Cornucopia’s travel guide

Central Asia

The Turkic tribes spread west from China and traders travelled the Silk Road, giving an exotic flavour to the names of places such as Samarkand. Cornucopia sets out across the wide spaces of Central Asia from the Black Sea to the frozen wastes of Yakut and welcomes contributions from readers:


The Crimean Peninsula is a patchwork paradise shaped by a turbulent history. Cornucopia 49 devotes 100 pages to this bewitching land, now part of Ukraine, and celebrates its Turkish legacy, from coast to coast, mountain to steppe. Simferopol, the capital, is a short flight from Istanbul. Once there, the easiest way to get around is to hire a car and driver at around £100 for a day trip or £125 per 24 hours. Travel tips welcome to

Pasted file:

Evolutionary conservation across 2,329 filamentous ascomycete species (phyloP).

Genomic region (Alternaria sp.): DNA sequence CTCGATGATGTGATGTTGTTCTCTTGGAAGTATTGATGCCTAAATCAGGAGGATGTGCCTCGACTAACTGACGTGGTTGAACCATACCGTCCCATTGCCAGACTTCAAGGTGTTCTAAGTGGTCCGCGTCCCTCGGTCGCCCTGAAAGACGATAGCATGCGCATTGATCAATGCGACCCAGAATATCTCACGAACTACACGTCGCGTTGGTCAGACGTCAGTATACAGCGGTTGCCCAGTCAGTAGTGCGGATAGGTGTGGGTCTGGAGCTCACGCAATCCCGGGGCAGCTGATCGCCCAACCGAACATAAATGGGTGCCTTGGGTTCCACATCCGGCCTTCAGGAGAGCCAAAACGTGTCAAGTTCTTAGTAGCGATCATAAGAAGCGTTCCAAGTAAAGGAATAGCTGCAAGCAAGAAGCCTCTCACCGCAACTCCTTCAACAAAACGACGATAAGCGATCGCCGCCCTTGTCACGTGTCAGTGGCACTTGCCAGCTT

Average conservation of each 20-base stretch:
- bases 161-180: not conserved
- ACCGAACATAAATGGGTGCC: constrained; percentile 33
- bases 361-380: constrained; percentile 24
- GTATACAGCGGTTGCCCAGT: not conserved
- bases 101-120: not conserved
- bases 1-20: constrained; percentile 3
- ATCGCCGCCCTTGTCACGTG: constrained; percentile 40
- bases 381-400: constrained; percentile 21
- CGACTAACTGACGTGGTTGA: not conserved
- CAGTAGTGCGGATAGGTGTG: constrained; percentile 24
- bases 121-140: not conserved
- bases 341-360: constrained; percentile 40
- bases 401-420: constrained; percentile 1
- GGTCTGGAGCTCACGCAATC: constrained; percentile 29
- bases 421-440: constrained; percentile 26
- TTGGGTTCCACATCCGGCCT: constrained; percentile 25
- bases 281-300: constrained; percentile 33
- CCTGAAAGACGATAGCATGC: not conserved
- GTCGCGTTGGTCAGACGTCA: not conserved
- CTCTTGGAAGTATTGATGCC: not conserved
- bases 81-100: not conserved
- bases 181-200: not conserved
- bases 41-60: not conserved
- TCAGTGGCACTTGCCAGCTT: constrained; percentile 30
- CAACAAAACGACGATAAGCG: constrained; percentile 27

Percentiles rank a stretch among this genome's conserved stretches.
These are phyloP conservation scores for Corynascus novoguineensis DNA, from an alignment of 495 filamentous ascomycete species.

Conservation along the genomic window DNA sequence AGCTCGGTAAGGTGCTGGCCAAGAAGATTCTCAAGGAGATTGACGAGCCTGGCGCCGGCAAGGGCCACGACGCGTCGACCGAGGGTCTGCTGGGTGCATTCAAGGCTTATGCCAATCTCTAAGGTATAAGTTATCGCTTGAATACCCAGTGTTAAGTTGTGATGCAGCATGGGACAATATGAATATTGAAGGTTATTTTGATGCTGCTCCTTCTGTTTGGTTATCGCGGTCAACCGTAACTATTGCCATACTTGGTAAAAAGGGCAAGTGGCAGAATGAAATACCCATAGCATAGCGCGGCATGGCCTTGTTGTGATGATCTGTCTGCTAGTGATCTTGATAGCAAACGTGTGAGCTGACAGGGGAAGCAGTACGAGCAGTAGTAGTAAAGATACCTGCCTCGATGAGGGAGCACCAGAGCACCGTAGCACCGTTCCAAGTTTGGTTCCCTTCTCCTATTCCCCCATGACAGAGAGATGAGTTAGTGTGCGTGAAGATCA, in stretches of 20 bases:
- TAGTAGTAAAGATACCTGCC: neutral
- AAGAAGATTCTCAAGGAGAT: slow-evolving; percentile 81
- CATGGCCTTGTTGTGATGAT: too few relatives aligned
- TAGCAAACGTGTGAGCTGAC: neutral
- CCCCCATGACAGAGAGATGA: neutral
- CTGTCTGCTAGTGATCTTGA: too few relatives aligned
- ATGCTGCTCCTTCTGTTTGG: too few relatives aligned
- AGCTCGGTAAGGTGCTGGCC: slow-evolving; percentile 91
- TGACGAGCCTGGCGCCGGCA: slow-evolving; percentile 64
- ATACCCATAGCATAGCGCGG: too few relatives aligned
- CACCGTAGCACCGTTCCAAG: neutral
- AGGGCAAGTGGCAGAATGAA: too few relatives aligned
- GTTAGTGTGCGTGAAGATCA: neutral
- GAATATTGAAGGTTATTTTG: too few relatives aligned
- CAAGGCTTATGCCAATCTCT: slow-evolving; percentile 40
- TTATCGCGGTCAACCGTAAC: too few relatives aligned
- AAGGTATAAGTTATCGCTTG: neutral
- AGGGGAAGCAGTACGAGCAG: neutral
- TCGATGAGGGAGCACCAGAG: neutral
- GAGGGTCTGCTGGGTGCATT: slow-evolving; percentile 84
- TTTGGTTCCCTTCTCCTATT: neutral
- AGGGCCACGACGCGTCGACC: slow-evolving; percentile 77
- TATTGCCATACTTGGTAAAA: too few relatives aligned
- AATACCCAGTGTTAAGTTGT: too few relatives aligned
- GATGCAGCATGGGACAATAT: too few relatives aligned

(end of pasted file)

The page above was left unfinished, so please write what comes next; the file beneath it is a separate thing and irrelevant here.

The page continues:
Azerbaizhan's capital grew rich on oil in the late 19th century, and its barons were phenominally wealthy, building mansions that were rumoured to be made of gold. The modern city is centred around a Unesco World Heritage Old Town.


A country rich in Turkic art and architecture. More than the capitcal Teshkent, Samarkand is home to the wonders of Central Asian architecture.


Gold in the largest, richest country in Central Asia comes not only from oil, but from the burial mounds of Scythian psstoral nomads. 


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